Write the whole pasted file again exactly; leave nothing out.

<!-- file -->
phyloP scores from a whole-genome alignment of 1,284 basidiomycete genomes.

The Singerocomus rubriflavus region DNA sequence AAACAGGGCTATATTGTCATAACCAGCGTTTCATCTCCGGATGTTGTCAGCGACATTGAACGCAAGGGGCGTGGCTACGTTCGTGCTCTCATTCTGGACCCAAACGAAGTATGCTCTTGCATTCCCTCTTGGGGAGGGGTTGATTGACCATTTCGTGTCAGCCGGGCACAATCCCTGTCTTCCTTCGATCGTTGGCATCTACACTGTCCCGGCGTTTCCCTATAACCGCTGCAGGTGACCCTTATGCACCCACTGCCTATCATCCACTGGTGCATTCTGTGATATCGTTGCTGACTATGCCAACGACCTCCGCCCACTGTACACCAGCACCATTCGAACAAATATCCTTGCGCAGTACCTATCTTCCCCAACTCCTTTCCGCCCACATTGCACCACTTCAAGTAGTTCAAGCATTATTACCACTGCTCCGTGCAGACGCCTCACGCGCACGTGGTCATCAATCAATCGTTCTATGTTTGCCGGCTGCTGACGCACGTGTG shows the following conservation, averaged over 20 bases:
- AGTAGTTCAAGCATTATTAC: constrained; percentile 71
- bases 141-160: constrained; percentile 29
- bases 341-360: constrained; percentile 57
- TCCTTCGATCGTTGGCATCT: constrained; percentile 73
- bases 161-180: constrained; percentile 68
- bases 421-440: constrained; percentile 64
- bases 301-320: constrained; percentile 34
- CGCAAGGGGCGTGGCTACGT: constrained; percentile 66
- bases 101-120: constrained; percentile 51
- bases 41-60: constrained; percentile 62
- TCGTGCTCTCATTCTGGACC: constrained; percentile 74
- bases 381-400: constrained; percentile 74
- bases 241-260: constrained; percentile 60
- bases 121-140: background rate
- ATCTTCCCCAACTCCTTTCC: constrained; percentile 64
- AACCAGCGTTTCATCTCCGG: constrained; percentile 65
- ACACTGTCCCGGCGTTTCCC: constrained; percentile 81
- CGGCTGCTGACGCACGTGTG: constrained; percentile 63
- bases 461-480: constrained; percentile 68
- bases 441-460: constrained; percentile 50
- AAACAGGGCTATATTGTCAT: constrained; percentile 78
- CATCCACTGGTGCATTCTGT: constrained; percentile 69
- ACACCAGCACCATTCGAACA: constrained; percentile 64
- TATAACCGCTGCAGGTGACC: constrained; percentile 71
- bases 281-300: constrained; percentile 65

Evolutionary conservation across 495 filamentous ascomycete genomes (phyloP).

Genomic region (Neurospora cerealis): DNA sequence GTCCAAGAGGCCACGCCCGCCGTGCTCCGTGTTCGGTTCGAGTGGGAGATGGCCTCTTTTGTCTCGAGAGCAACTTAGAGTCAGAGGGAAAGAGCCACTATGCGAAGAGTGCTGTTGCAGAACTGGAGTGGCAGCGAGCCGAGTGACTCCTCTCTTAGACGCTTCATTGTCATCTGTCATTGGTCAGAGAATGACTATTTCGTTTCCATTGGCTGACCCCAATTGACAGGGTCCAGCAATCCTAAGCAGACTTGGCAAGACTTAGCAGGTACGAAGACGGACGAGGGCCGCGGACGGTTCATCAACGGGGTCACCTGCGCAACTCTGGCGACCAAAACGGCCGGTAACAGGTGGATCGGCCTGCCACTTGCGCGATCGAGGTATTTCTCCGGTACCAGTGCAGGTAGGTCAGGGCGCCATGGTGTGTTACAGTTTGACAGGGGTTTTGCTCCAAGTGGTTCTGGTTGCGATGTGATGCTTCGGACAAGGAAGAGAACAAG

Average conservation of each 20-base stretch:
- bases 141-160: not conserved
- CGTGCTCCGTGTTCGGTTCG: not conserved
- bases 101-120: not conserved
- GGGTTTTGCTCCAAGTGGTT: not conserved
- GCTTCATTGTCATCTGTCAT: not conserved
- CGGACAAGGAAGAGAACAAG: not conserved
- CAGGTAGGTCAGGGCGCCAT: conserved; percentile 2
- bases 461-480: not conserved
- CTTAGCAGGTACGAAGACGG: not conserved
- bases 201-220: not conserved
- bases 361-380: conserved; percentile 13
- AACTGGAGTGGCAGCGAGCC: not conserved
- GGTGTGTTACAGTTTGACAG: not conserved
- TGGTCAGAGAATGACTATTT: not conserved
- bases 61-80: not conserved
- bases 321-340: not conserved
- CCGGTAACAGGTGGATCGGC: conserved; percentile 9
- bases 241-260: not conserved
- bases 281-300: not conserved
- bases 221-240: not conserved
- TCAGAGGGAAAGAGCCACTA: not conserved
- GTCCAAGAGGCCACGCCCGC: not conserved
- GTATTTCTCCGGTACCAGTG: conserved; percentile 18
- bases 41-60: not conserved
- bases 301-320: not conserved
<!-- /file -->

phyloP scores from a whole-genome alignment of 1,284 basidiomycete genomes.

The Singerocomus rubriflavus region DNA sequence AAACAGGGCTATATTGTCATAACCAGCGTTTCATCTCCGGATGTTGTCAGCGACATTGAACGCAAGGGGCGTGGCTACGTTCGTGCTCTCATTCTGGACCCAAACGAAGTATGCTCTTGCATTCCCTCTTGGGGAGGGGTTGATTGACCATTTCGTGTCAGCCGGGCACAATCCCTGTCTTCCTTCGATCGTTGGCATCTACACTGTCCCGGCGTTTCCCTATAACCGCTGCAGGTGACCCTTATGCACCCACTGCCTATCATCCACTGGTGCATTCTGTGATATCGTTGCTGACTATGCCAACGACCTCCGCCCACTGTACACCAGCACCATTCGAACAAATATCCTTGCGCAGTACCTATCTTCCCCAACTCCTTTCCGCCCACATTGCACCACTTCAAGTAGTTCAAGCATTATTACCACTGCTCCGTGCAGACGCCTCACGCGCACGTGGTCATCAATCAATCGTTCTATGTTTGCCGGCTGCTGACGCACGTGTG shows the following conservation, averaged over 20 bases:
- AGTAGTTCAAGCATTATTAC: constrained; percentile 71
- bases 141-160: constrained; percentile 29
- bases 341-360: constrained; percentile 57
- TCCTTCGATCGTTGGCATCT: constrained; percentile 73
- bases 161-180: constrained; percentile 68
- bases 421-440: constrained; percentile 64
- bases 301-320: constrained; percentile 34
- CGCAAGGGGCGTGGCTACGT: constrained; percentile 66
- bases 101-120: constrained; percentile 51
- bases 41-60: constrained; percentile 62
- TCGTGCTCTCATTCTGGACC: constrained; percentile 74
- bases 381-400: constrained; percentile 74
- bases 241-260: constrained; percentile 60
- bases 121-140: background rate
- ATCTTCCCCAACTCCTTTCC: constrained; percentile 64
- AACCAGCGTTTCATCTCCGG: constrained; percentile 65
- ACACTGTCCCGGCGTTTCCC: constrained; percentile 81
- CGGCTGCTGACGCACGTGTG: constrained; percentile 63
- bases 461-480: constrained; percentile 68
- bases 441-460: constrained; percentile 50
- AAACAGGGCTATATTGTCAT: constrained; percentile 78
- CATCCACTGGTGCATTCTGT: constrained; percentile 69
- ACACCAGCACCATTCGAACA: constrained; percentile 64
- TATAACCGCTGCAGGTGACC: constrained; percentile 71
- bases 281-300: constrained; percentile 65

Evolutionary conservation across 495 filamentous ascomycete genomes (phyloP).

Genomic region (Neurospora cerealis): DNA sequence GTCCAAGAGGCCACGCCCGCCGTGCTCCGTGTTCGGTTCGAGTGGGAGATGGCCTCTTTTGTCTCGAGAGCAACTTAGAGTCAGAGGGAAAGAGCCACTATGCGAAGAGTGCTGTTGCAGAACTGGAGTGGCAGCGAGCCGAGTGACTCCTCTCTTAGACGCTTCATTGTCATCTGTCATTGGTCAGAGAATGACTATTTCGTTTCCATTGGCTGACCCCAATTGACAGGGTCCAGCAATCCTAAGCAGACTTGGCAAGACTTAGCAGGTACGAAGACGGACGAGGGCCGCGGACGGTTCATCAACGGGGTCACCTGCGCAACTCTGGCGACCAAAACGGCCGGTAACAGGTGGATCGGCCTGCCACTTGCGCGATCGAGGTATTTCTCCGGTACCAGTGCAGGTAGGTCAGGGCGCCATGGTGTGTTACAGTTTGACAGGGGTTTTGCTCCAAGTGGTTCTGGTTGCGATGTGATGCTTCGGACAAGGAAGAGAACAAG

Average conservation of each 20-base stretch:
- bases 141-160: not conserved
- CGTGCTCCGTGTTCGGTTCG: not conserved
- bases 101-120: not conserved
- GGGTTTTGCTCCAAGTGGTT: not conserved
- GCTTCATTGTCATCTGTCAT: not conserved
- CGGACAAGGAAGAGAACAAG: not conserved
- CAGGTAGGTCAGGGCGCCAT: conserved; percentile 2
- bases 461-480: not conserved
- CTTAGCAGGTACGAAGACGG: not conserved
- bases 201-220: not conserved
- bases 361-380: conserved; percentile 13
- AACTGGAGTGGCAGCGAGCC: not conserved
- GGTGTGTTACAGTTTGACAG: not conserved
- TGGTCAGAGAATGACTATTT: not conserved
- bases 61-80: not conserved
- bases 321-340: not conserved
- CCGGTAACAGGTGGATCGGC: conserved; percentile 9
- bases 241-260: not conserved
- bases 281-300: not conserved
- bases 221-240: not conserved
- TCAGAGGGAAAGAGCCACTA: not conserved
- GTCCAAGAGGCCACGCCCGC: not conserved
- GTATTTCTCCGGTACCAGTG: conserved; percentile 18
- bases 41-60: not conserved
- bases 301-320: not conserved